When you consider the lifestyle of a professional athlete, you can see the areas where troubles often arise. Athletes have schedules which are demanding, between the on season, the off season, training, and other obligations. What’s more, those demanding schedules usually involve travel all over America, and, in some cases, all over the world. The travel and work schedule of a professional athlete can make it difficult for them to establish and maintain strong, long-lasting relationships. Even when they own homes and have children, athletes may not get to spend as much time at home as they would like, or as much as their spouses and kids would like them to.

On top of the traveling and the intense schedule, there is the issue of money. Many athletes are well paid, but some of them mismanage their money. Others come into the unfortunate situation of being in marriages where their spouse mismanages their money for them. Even when money is not mismanaged, it can cause stress if couples disagree over what to do with it.

Infidelity is a leading cause of divorce among athletes, and it is easy to see how that can happen. Athletes often have to spend a lot of time away from their spouses and their families. On top of that, adoring fans are practically throwing themselves at them everywhere they go. Temptation is everywhere, and, it can be hard to resist, especially if your peers are also participating in it.

While some of the problems that lead to the divorces of many professional athletes are unique to those who live lives of fame and fortune, other athletes divorce for reasons that may sound rather familiar. Some decide that they married someone who is not compatible with them. Others have grown apart from their spouses. Some have decided that they would be happier to be single than to be in a relationship.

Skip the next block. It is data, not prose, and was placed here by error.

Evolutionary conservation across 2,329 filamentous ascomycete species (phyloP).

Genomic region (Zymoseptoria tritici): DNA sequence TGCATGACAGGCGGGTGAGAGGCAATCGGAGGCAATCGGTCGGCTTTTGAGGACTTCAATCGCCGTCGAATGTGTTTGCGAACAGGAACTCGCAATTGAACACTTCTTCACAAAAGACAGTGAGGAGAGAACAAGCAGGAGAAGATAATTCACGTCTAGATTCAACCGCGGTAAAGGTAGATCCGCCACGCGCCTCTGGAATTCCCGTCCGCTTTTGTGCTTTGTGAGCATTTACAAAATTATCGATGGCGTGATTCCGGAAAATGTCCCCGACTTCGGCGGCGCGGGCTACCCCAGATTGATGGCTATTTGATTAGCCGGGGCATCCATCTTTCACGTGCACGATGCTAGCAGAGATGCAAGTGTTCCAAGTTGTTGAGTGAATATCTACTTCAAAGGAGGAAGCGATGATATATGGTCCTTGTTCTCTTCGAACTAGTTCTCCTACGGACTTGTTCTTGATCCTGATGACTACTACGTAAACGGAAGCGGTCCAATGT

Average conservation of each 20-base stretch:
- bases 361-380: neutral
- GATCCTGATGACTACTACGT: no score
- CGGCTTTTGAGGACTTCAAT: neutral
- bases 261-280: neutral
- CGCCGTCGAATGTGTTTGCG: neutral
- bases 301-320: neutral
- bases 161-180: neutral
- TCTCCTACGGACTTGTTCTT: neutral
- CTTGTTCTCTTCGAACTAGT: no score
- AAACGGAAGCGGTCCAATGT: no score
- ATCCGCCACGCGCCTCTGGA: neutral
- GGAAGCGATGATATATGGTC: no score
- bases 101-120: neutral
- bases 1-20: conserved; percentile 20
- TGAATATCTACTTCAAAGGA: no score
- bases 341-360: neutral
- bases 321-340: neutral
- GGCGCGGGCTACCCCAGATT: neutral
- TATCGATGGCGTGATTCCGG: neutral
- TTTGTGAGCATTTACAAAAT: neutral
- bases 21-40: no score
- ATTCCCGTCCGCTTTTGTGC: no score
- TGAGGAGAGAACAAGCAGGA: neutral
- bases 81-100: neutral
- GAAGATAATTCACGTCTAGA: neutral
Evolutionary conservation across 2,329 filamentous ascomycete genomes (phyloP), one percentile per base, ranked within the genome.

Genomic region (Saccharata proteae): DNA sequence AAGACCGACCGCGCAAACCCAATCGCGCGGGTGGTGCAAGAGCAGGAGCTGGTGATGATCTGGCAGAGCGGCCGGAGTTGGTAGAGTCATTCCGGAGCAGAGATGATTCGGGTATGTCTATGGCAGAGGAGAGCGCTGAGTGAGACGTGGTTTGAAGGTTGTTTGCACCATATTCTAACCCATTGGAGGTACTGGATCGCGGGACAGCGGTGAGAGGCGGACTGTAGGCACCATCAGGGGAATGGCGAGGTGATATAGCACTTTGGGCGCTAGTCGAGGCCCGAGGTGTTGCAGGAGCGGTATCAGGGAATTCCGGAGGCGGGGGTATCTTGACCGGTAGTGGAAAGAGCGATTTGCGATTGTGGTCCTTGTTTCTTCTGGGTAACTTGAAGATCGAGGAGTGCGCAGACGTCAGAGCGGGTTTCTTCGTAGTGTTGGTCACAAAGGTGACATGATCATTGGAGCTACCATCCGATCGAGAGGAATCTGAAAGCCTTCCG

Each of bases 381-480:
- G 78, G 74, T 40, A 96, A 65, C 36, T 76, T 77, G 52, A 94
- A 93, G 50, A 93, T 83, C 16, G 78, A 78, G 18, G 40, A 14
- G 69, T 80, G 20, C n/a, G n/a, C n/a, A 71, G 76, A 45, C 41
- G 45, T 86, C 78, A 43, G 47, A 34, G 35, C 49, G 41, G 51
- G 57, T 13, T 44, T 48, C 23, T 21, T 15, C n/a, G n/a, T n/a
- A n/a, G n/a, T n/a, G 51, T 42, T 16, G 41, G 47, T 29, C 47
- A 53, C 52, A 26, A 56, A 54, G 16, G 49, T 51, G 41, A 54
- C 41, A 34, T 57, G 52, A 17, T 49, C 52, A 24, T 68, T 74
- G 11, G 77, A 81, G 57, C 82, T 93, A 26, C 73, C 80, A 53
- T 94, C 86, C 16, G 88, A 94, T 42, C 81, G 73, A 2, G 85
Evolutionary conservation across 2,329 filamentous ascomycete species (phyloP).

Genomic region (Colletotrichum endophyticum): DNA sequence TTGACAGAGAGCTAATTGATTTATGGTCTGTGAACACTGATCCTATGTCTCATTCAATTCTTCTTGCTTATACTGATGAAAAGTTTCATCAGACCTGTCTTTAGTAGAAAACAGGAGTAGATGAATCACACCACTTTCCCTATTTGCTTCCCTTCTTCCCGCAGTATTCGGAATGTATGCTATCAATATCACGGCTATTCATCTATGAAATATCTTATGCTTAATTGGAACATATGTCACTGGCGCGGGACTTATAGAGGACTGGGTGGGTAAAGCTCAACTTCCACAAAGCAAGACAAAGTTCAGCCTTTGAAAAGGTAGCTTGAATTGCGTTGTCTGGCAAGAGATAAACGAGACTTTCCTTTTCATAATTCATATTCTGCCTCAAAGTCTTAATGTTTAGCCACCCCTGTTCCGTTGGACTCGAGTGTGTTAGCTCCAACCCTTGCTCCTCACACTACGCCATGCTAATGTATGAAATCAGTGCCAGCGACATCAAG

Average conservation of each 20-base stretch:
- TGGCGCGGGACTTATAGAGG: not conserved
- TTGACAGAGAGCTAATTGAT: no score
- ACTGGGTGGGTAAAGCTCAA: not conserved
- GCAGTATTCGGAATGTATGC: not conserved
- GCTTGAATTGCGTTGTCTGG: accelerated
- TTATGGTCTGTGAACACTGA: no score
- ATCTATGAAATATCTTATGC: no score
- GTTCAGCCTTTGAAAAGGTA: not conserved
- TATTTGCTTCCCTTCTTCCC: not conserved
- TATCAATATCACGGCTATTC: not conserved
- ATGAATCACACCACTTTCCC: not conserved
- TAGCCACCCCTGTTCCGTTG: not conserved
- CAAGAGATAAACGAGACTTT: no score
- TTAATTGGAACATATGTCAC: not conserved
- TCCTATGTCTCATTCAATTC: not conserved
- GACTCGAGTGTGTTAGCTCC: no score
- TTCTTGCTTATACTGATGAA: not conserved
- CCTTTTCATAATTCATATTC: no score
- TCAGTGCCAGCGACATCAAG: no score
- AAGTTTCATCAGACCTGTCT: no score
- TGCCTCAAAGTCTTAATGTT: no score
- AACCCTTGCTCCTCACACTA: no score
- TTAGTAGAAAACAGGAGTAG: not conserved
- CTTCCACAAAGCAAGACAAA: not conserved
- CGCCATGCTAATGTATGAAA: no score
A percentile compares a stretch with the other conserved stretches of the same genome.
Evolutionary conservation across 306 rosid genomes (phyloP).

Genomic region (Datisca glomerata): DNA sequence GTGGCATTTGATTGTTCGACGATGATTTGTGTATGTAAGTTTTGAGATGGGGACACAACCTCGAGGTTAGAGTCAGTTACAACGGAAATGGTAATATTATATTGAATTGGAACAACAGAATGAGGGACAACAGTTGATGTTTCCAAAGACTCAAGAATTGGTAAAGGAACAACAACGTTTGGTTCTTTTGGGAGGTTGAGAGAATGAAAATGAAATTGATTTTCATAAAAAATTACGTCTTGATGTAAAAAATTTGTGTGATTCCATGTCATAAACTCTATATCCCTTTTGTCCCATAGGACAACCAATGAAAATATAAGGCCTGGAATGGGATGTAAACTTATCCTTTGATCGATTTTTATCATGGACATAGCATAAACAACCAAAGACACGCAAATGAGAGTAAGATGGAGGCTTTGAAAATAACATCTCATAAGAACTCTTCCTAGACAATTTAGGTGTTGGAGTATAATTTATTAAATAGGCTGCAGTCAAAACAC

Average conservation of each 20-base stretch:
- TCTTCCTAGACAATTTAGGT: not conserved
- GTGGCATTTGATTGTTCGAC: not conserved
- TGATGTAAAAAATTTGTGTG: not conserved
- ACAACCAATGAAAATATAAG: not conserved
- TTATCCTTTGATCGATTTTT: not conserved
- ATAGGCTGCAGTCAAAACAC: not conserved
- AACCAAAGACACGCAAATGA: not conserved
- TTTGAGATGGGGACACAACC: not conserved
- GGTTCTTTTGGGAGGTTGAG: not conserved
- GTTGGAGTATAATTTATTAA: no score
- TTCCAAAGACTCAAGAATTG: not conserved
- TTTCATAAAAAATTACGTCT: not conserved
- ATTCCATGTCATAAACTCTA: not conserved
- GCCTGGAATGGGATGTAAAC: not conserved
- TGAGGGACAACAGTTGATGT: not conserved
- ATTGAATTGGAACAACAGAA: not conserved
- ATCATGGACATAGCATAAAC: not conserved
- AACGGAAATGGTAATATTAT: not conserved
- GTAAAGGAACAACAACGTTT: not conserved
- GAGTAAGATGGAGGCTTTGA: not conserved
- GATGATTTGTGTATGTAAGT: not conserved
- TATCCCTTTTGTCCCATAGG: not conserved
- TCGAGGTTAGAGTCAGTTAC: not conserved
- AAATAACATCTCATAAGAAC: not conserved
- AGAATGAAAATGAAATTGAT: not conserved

Another way in which your divorce may resemble that of a professional athlete is that whether you are headed for mediation or negotiation, or your case is going to go to trial, there are athletes whose divorces have gone both of those ways. Some have settled outside of court while others have engaged in very expensive, very public court battles. Whether you are an athlete or not, your Mississippi Divorce Attorney can help you to define your goals and pursue a resolution of your divorce case that will help you to meet those goals. To find out how Mississippi Family Law Attorney Matthew S. Poole can help you with your divorce, please call our office today, at (601) 573-7429 to schedule a free consultation.

Mississippi Divorce Attorney Shares Thoughts on Divorce Mistakes to Avoid

Tuesday, August 5th, 2014

It is well established that people tend to do things that they later regret when they are under a lot of stress and they are experiencing strong emotions. This explains why many people do things during the course of their divorce proceedings that they would never have done at any other time – things that they later regret and things which make their divorce even harder than it would have been had they not done them. Fortunately, one way to be successful in avoiding mistakes is understanding how and when they often happen, as well as what they are. We have already covered the how and when, so here are a few examples of mistakes that you could avoid making during your Mississippi divorce.

Not knowing much about your family’s finances prior to filing for divorce can lead to problems later on. It is possible that your soon to be former spouse has not been managing the family’s finances well, and that they have been incurring debt in order to pay for things that you think are being paid for by their income. Cheating spouses may be paying for gifts, expensive dates, and sometimes even day to day living expenses for their new love interests. There are many dangers to allowing the family’s finances to operate in unseen territory. Fortunately, you can acquire a working knowledge of your family’s finances prior to filing for divorce. Take some time to look at bank statements, bills, and other financial records to see what’s really going on.

Deciding to represent yourself in your divorce could set you back in multiple ways down the road. Depending upon the dynamic of your relationship with your soon to be former spouse and whether they have an attorney, you may agree to terms that you should not agree to. For example, you may accept less time with the kids than you could have under an arrangement that an attorney would help you to obtain, either through negotiation or by trial. You might accept less property, fewer assets, if your soon to be former spouse convinces you that you deserve less than they do. Again, an attorney can help you to determine what you can reasonably expect to get out of your divorce, and then they can help you to get it. It does cost money to hire an attorney, but it is an investment worth making.